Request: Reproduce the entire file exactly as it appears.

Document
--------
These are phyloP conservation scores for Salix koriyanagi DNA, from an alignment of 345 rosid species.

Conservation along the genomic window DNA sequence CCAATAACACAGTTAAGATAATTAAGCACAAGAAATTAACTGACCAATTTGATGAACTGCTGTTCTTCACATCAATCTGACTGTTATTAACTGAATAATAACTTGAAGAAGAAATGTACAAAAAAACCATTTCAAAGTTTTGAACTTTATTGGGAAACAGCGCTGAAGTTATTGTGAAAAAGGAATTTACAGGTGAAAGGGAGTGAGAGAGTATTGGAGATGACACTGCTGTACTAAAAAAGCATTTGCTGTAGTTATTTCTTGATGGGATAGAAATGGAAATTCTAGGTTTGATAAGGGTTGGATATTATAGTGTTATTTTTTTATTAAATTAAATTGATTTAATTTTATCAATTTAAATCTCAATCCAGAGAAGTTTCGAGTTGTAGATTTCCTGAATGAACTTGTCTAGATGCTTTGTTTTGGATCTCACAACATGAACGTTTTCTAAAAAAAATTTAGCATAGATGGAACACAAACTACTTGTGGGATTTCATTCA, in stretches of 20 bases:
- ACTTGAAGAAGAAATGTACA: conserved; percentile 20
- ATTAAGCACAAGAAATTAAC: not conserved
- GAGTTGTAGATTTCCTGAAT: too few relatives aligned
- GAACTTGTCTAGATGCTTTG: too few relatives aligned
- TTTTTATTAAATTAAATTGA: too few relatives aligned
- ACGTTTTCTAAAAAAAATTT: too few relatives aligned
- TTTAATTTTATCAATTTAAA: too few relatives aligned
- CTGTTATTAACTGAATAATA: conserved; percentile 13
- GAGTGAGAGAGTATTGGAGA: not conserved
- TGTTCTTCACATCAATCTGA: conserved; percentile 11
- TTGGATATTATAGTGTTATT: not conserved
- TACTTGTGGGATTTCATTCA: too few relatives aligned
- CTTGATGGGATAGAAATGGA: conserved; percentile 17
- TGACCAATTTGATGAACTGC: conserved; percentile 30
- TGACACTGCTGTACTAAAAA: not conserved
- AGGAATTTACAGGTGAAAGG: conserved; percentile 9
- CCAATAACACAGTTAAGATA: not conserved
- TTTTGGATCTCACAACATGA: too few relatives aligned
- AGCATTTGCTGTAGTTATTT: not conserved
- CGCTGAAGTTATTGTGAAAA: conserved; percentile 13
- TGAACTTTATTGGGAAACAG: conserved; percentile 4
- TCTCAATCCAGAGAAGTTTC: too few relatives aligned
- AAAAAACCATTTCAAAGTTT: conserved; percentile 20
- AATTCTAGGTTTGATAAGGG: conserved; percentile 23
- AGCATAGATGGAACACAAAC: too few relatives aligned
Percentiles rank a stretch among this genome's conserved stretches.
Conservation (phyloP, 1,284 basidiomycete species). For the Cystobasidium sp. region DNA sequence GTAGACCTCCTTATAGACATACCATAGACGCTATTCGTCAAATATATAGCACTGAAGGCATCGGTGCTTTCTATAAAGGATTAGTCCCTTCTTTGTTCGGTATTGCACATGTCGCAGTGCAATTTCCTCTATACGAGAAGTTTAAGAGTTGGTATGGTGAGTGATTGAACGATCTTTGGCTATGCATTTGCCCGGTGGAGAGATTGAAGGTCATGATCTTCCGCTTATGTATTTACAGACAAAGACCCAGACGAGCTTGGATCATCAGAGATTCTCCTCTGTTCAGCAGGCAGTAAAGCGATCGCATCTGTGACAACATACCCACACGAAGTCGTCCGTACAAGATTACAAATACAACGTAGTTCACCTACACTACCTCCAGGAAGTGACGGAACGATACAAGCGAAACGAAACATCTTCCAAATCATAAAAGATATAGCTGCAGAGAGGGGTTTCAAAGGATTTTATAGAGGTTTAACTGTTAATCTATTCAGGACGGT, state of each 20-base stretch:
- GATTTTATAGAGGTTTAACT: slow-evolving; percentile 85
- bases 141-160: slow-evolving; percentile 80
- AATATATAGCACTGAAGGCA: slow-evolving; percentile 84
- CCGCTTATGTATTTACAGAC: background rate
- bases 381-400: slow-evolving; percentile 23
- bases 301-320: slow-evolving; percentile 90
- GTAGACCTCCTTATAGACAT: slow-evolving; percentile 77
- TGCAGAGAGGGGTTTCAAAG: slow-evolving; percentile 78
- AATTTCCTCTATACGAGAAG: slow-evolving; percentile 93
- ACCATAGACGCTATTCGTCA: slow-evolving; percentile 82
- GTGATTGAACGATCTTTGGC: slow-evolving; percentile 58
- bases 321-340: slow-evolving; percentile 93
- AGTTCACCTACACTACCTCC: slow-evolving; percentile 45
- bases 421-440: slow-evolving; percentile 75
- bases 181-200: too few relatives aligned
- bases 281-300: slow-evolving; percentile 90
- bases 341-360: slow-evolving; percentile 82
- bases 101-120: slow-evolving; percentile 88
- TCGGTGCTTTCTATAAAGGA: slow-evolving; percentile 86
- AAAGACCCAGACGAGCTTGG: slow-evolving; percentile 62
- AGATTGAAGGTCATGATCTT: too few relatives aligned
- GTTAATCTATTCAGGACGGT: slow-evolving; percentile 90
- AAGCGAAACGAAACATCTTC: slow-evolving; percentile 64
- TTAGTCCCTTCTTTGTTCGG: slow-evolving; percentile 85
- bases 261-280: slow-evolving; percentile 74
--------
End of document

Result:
These are phyloP conservation scores for Salix koriyanagi DNA, from an alignment of 345 rosid species.

Conservation along the genomic window DNA sequence CCAATAACACAGTTAAGATAATTAAGCACAAGAAATTAACTGACCAATTTGATGAACTGCTGTTCTTCACATCAATCTGACTGTTATTAACTGAATAATAACTTGAAGAAGAAATGTACAAAAAAACCATTTCAAAGTTTTGAACTTTATTGGGAAACAGCGCTGAAGTTATTGTGAAAAAGGAATTTACAGGTGAAAGGGAGTGAGAGAGTATTGGAGATGACACTGCTGTACTAAAAAAGCATTTGCTGTAGTTATTTCTTGATGGGATAGAAATGGAAATTCTAGGTTTGATAAGGGTTGGATATTATAGTGTTATTTTTTTATTAAATTAAATTGATTTAATTTTATCAATTTAAATCTCAATCCAGAGAAGTTTCGAGTTGTAGATTTCCTGAATGAACTTGTCTAGATGCTTTGTTTTGGATCTCACAACATGAACGTTTTCTAAAAAAAATTTAGCATAGATGGAACACAAACTACTTGTGGGATTTCATTCA, in stretches of 20 bases:
- ACTTGAAGAAGAAATGTACA: conserved; percentile 20
- ATTAAGCACAAGAAATTAAC: not conserved
- GAGTTGTAGATTTCCTGAAT: too few relatives aligned
- GAACTTGTCTAGATGCTTTG: too few relatives aligned
- TTTTTATTAAATTAAATTGA: too few relatives aligned
- ACGTTTTCTAAAAAAAATTT: too few relatives aligned
- TTTAATTTTATCAATTTAAA: too few relatives aligned
- CTGTTATTAACTGAATAATA: conserved; percentile 13
- GAGTGAGAGAGTATTGGAGA: not conserved
- TGTTCTTCACATCAATCTGA: conserved; percentile 11
- TTGGATATTATAGTGTTATT: not conserved
- TACTTGTGGGATTTCATTCA: too few relatives aligned
- CTTGATGGGATAGAAATGGA: conserved; percentile 17
- TGACCAATTTGATGAACTGC: conserved; percentile 30
- TGACACTGCTGTACTAAAAA: not conserved
- AGGAATTTACAGGTGAAAGG: conserved; percentile 9
- CCAATAACACAGTTAAGATA: not conserved
- TTTTGGATCTCACAACATGA: too few relatives aligned
- AGCATTTGCTGTAGTTATTT: not conserved
- CGCTGAAGTTATTGTGAAAA: conserved; percentile 13
- TGAACTTTATTGGGAAACAG: conserved; percentile 4
- TCTCAATCCAGAGAAGTTTC: too few relatives aligned
- AAAAAACCATTTCAAAGTTT: conserved; percentile 20
- AATTCTAGGTTTGATAAGGG: conserved; percentile 23
- AGCATAGATGGAACACAAAC: too few relatives aligned
Percentiles rank a stretch among this genome's conserved stretches.
Conservation (phyloP, 1,284 basidiomycete species). For the Cystobasidium sp. region DNA sequence GTAGACCTCCTTATAGACATACCATAGACGCTATTCGTCAAATATATAGCACTGAAGGCATCGGTGCTTTCTATAAAGGATTAGTCCCTTCTTTGTTCGGTATTGCACATGTCGCAGTGCAATTTCCTCTATACGAGAAGTTTAAGAGTTGGTATGGTGAGTGATTGAACGATCTTTGGCTATGCATTTGCCCGGTGGAGAGATTGAAGGTCATGATCTTCCGCTTATGTATTTACAGACAAAGACCCAGACGAGCTTGGATCATCAGAGATTCTCCTCTGTTCAGCAGGCAGTAAAGCGATCGCATCTGTGACAACATACCCACACGAAGTCGTCCGTACAAGATTACAAATACAACGTAGTTCACCTACACTACCTCCAGGAAGTGACGGAACGATACAAGCGAAACGAAACATCTTCCAAATCATAAAAGATATAGCTGCAGAGAGGGGTTTCAAAGGATTTTATAGAGGTTTAACTGTTAATCTATTCAGGACGGT, state of each 20-base stretch:
- GATTTTATAGAGGTTTAACT: slow-evolving; percentile 85
- bases 141-160: slow-evolving; percentile 80
- AATATATAGCACTGAAGGCA: slow-evolving; percentile 84
- CCGCTTATGTATTTACAGAC: background rate
- bases 381-400: slow-evolving; percentile 23
- bases 301-320: slow-evolving; percentile 90
- GTAGACCTCCTTATAGACAT: slow-evolving; percentile 77
- TGCAGAGAGGGGTTTCAAAG: slow-evolving; percentile 78
- AATTTCCTCTATACGAGAAG: slow-evolving; percentile 93
- ACCATAGACGCTATTCGTCA: slow-evolving; percentile 82
- GTGATTGAACGATCTTTGGC: slow-evolving; percentile 58
- bases 321-340: slow-evolving; percentile 93
- AGTTCACCTACACTACCTCC: slow-evolving; percentile 45
- bases 421-440: slow-evolving; percentile 75
- bases 181-200: too few relatives aligned
- bases 281-300: slow-evolving; percentile 90
- bases 341-360: slow-evolving; percentile 82
- bases 101-120: slow-evolving; percentile 88
- TCGGTGCTTTCTATAAAGGA: slow-evolving; percentile 86
- AAAGACCCAGACGAGCTTGG: slow-evolving; percentile 62
- AGATTGAAGGTCATGATCTT: too few relatives aligned
- GTTAATCTATTCAGGACGGT: slow-evolving; percentile 90
- AAGCGAAACGAAACATCTTC: slow-evolving; percentile 64
- TTAGTCCCTTCTTTGTTCGG: slow-evolving; percentile 85
- bases 261-280: slow-evolving; percentile 74